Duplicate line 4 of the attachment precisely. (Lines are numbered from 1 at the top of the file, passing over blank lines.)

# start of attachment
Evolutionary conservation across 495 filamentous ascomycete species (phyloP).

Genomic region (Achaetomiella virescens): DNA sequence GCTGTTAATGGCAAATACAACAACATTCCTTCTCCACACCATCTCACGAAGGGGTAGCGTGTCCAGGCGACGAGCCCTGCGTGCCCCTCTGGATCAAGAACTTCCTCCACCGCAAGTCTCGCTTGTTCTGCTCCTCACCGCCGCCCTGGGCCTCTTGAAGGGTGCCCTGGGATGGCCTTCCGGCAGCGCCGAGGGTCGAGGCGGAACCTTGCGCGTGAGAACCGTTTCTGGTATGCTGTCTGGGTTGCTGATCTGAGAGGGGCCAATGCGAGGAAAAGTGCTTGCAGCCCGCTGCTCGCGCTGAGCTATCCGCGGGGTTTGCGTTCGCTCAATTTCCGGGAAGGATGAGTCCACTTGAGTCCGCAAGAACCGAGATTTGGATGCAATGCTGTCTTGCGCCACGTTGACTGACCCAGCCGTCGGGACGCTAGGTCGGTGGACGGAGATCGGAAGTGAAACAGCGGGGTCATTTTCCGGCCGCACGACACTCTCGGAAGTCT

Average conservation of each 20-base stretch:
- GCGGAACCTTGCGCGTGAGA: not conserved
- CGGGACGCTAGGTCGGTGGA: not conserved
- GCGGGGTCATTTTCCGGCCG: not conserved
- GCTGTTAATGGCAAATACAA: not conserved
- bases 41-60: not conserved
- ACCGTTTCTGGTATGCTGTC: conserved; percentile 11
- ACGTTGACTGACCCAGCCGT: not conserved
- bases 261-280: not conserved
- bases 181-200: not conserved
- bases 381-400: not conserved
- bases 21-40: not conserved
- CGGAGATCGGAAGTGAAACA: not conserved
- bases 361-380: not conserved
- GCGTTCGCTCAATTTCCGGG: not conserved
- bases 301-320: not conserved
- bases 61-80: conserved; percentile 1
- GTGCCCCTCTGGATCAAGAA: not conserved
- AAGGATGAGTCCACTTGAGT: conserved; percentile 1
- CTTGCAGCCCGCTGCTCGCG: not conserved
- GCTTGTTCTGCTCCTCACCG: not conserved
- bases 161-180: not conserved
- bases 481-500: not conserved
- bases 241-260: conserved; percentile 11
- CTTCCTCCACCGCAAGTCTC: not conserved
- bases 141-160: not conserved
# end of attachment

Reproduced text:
- GCGGAACCTTGCGCGTGAGA: not conserved